What is your intuition telling you?
What is your body telling you?
What is your heart telling you?
Using this exercise, you’re doing a little work in introspection. The answers will provide you with a Perspective view of your past, present, and future.
In conclusion, dear lovely community, this is how my new year started, with my usual battles of being a working mom, stuck “at home with ADHD.” But now, we heal and write our program of intentions just as you would tell your Architect what spaces you want to revamp and remodel. Feel free to use the following verbal program:
“Hey 2022, I know these are coming to you a little late; what can I say? I’m not always on time. I accept the gift of Perspective. This year I will stop living in the past and speaking negatively to myself. I will smash past reflections. Fall in love with the process of change. Learn to be patient and compassionate. Heal by embracing self-love and forgiveness. Respect my and other people's boundaries. Work hard on the toxic flush. Be proud of growth. Celebrate the person I’ve become.”
Today, I’m inspired by my superpower of hyper-focus, fueled by my previous pain, motherly love, and rage, to write it all down before it leaves the brain. Because if there is one thing I learned…if I don’t, I’ll forget.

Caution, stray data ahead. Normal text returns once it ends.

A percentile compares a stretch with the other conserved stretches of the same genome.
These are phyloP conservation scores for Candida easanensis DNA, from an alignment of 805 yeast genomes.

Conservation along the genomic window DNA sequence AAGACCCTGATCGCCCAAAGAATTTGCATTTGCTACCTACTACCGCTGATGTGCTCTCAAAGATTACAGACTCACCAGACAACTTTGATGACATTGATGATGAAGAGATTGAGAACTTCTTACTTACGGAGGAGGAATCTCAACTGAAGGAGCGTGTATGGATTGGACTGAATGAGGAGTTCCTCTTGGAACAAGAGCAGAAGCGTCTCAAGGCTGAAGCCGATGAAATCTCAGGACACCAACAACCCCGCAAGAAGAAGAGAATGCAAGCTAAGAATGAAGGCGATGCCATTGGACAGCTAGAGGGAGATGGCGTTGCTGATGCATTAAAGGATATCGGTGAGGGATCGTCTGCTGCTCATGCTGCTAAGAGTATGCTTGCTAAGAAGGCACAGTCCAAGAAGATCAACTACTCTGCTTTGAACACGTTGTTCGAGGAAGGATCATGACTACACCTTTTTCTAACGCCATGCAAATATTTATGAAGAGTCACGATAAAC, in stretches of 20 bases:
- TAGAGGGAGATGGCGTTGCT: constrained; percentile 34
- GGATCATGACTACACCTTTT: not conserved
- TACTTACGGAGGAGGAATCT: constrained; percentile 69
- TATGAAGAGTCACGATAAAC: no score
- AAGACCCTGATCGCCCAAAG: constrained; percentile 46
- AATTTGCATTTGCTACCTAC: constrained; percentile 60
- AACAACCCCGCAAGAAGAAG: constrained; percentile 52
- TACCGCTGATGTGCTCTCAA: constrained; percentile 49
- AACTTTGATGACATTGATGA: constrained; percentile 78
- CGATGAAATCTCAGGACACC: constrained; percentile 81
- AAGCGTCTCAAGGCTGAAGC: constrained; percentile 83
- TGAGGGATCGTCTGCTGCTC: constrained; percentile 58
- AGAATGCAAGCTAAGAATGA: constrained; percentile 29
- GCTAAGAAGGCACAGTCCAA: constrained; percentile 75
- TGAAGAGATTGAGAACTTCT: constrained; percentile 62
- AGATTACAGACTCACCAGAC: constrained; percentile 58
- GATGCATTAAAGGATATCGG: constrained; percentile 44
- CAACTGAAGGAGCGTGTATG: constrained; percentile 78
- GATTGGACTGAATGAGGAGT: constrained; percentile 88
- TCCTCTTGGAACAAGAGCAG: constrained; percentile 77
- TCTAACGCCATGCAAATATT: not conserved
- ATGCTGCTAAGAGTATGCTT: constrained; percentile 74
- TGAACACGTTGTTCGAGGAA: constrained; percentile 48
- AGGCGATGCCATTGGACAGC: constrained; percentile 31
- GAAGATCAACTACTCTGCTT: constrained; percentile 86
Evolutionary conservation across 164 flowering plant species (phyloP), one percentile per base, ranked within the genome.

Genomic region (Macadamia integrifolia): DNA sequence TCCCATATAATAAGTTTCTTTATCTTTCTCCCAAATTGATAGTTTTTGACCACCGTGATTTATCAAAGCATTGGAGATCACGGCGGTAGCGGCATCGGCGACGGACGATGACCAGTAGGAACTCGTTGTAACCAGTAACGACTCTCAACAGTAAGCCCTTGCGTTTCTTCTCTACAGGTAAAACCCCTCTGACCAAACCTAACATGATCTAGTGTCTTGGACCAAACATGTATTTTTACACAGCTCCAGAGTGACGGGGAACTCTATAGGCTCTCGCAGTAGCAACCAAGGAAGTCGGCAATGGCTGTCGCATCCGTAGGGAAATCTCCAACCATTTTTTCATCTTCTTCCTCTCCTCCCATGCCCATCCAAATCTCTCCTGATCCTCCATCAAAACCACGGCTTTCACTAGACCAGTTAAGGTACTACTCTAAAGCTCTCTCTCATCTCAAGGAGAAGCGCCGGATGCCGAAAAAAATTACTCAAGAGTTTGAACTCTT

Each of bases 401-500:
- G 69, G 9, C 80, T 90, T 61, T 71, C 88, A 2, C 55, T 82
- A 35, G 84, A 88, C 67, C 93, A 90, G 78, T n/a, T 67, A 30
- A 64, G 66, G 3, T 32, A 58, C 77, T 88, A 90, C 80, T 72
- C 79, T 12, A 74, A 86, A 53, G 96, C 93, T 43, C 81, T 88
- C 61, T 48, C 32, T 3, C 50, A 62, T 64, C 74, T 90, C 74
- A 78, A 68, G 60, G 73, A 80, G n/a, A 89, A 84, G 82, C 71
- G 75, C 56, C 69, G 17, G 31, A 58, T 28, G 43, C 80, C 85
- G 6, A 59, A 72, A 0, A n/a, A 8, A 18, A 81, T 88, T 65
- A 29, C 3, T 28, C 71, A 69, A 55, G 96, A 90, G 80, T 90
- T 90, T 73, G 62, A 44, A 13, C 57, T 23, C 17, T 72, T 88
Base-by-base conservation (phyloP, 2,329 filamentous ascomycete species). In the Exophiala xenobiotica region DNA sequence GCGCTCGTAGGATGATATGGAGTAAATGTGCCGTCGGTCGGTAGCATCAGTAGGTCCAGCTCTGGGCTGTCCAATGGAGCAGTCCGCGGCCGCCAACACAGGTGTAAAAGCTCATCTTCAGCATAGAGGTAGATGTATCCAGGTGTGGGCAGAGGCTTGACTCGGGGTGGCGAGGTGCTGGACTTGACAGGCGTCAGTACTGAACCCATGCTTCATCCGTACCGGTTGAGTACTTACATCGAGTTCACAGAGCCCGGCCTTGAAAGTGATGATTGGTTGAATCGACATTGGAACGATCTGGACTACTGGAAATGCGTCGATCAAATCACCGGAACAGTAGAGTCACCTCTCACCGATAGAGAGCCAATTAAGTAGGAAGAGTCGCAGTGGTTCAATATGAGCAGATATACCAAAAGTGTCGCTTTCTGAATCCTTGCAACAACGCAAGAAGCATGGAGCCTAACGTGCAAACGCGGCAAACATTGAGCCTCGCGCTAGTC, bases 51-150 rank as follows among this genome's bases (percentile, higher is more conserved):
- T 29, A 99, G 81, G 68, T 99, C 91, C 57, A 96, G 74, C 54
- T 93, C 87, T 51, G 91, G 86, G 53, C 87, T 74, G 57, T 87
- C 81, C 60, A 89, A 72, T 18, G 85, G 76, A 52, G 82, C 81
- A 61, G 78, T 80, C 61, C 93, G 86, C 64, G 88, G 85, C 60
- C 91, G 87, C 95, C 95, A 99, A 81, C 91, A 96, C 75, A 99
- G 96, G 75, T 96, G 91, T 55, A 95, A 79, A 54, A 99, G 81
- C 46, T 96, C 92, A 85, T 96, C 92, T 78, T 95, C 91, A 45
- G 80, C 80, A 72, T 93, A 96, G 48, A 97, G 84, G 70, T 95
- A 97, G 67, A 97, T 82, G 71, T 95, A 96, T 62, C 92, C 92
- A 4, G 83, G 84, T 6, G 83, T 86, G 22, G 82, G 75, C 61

And if that made you laugh, then you and I may be more similar than you think.
Cheers to 2022!
For ADHD resources, especially for women and girls, visit chadd.org
Lannette Guerra has a decade of experience working for large and small high-end residential firms, throughout Northern California. She holds a Bachelor of Architecture, a Bachelor of Arts, and is a LEED accredited professional. Before moving to California, she spent 4 years as an Exhibit Designer in Kansas City, MO.
She resides and virtually works for her current employer, from her home in San Rafael, CA. When she is not hyperfocused on work she enjoys hikes in the Marin headlands and couch cuddles with her family and furry friend. She is currently staying away from engaging in any new hobbies except for being a mentor & advocate of mental and physical well-being.
She is also a strong believer that the only way to build yourself to personal fulfillment and reach your true potential is to quiet the mind, eliminate distraction, and listen to what your heart has been telling you all along. Only then will you be able to see your authentic self reflected within your home, your soul, and in the workplace.